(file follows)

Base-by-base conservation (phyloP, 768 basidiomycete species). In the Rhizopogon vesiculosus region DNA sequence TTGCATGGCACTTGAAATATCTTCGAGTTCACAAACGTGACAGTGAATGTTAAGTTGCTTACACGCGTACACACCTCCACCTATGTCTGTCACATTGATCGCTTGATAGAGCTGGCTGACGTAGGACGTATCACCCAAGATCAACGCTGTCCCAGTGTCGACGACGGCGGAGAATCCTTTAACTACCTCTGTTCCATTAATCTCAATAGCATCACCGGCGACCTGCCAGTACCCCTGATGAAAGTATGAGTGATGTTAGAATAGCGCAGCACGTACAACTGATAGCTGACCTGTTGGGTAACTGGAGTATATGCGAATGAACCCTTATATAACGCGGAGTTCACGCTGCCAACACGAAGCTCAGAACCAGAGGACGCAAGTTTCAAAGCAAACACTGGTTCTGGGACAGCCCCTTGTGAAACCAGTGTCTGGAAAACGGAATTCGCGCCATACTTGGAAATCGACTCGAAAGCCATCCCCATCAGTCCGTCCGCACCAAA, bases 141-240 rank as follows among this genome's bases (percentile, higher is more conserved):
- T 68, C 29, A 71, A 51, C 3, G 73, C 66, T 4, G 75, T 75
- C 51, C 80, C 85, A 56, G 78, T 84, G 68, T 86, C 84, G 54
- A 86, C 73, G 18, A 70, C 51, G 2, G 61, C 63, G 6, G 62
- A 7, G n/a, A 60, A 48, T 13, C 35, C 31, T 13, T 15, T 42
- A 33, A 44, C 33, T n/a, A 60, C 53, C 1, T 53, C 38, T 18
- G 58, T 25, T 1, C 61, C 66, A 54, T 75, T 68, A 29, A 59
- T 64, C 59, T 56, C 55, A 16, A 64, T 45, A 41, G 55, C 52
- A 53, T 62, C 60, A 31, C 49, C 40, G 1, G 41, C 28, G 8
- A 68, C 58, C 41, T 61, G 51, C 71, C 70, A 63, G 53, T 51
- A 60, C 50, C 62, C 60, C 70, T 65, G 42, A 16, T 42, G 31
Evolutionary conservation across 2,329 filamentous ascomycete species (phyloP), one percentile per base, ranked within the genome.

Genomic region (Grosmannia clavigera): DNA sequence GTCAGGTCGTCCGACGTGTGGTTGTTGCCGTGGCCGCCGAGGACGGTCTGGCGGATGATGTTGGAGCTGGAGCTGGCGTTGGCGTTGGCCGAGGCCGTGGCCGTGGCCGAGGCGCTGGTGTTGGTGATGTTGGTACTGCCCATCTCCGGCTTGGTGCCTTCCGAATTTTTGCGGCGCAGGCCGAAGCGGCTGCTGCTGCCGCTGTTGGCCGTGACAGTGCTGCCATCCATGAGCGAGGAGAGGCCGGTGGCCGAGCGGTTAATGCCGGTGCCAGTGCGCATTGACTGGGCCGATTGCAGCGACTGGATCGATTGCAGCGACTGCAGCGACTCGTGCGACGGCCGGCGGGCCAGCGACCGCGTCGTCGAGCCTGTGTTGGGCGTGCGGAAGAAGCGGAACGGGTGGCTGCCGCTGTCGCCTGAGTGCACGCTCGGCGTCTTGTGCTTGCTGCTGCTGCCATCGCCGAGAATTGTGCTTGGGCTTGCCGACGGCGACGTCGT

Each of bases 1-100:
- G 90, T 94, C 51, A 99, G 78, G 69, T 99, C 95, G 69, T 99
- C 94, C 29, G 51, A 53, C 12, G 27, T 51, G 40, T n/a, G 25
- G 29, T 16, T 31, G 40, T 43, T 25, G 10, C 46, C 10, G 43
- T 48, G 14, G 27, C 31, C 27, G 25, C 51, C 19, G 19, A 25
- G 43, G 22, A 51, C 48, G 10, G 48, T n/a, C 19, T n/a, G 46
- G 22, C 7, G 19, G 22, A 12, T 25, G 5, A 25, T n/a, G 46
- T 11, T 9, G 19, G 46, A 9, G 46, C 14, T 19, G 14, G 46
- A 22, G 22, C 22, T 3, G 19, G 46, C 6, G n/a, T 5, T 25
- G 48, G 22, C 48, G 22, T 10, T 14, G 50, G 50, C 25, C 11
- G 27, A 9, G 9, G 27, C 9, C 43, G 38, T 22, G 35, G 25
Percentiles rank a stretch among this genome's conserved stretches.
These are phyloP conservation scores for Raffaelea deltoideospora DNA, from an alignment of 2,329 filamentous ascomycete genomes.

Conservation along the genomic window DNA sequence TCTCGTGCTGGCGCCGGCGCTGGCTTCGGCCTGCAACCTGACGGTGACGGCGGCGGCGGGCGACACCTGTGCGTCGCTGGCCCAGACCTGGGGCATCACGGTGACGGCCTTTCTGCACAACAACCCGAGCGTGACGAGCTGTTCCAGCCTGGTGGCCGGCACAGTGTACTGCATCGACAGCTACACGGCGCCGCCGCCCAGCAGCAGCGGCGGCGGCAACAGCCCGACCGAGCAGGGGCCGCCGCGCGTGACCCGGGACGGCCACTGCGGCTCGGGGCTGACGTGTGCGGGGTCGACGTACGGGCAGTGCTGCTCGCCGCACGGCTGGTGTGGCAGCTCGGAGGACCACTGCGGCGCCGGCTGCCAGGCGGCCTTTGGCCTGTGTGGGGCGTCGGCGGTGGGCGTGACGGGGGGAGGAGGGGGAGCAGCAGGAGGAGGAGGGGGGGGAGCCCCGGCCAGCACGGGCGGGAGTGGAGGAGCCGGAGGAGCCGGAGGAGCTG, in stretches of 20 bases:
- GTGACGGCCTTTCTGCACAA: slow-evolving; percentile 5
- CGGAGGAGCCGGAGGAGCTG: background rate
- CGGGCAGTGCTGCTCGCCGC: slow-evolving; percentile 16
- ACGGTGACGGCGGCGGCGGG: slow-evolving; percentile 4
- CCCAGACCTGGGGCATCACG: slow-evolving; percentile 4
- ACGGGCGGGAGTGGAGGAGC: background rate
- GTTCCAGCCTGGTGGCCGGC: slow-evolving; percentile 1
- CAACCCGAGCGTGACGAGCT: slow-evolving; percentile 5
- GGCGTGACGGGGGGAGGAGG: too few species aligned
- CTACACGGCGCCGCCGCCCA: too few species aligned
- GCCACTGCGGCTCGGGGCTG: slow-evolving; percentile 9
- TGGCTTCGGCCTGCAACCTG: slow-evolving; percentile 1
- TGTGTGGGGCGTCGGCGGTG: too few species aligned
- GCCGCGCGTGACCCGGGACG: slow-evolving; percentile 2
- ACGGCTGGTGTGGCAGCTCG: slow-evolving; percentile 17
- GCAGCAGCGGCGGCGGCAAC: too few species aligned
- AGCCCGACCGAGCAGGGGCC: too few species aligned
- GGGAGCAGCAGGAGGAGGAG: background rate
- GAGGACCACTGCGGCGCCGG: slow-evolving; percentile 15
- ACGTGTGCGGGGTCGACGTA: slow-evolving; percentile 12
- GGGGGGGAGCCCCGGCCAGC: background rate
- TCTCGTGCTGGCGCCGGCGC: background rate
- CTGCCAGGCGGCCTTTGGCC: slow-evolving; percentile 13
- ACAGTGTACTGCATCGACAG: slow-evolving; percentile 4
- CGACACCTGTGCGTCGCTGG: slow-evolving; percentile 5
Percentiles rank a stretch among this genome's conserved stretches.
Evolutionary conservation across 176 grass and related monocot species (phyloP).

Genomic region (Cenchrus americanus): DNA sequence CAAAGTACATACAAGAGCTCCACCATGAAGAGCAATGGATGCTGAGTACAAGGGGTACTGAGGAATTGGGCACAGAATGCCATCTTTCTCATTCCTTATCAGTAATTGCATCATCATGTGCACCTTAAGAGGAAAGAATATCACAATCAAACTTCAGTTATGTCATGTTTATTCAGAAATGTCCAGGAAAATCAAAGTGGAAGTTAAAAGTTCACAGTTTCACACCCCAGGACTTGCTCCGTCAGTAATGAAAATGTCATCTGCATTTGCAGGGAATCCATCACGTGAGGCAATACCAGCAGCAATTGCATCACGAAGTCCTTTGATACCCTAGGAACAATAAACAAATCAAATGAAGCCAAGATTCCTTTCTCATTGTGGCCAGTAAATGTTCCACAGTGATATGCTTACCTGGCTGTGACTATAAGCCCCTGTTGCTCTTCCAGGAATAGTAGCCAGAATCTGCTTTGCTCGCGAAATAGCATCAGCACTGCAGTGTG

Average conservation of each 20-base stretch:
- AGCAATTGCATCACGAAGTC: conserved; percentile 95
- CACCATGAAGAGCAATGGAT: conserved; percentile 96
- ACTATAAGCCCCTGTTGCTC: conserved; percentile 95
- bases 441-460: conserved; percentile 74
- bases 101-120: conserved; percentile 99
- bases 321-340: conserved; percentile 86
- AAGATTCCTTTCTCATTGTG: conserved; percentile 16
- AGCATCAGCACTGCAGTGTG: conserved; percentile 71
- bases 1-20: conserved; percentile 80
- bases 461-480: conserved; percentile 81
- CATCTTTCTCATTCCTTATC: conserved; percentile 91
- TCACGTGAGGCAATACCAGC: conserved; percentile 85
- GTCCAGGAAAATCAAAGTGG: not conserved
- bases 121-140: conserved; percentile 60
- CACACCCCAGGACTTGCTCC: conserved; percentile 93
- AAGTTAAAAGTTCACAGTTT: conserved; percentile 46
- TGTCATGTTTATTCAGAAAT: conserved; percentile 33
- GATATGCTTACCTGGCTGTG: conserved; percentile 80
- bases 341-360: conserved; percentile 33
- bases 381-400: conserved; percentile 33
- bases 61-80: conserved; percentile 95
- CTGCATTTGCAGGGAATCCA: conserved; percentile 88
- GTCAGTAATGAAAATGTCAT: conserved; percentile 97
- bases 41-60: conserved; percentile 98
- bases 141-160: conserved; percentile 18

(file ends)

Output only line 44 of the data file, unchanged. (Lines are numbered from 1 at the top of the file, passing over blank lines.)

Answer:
- AGCCCGACCGAGCAGGGGCC: too few species aligned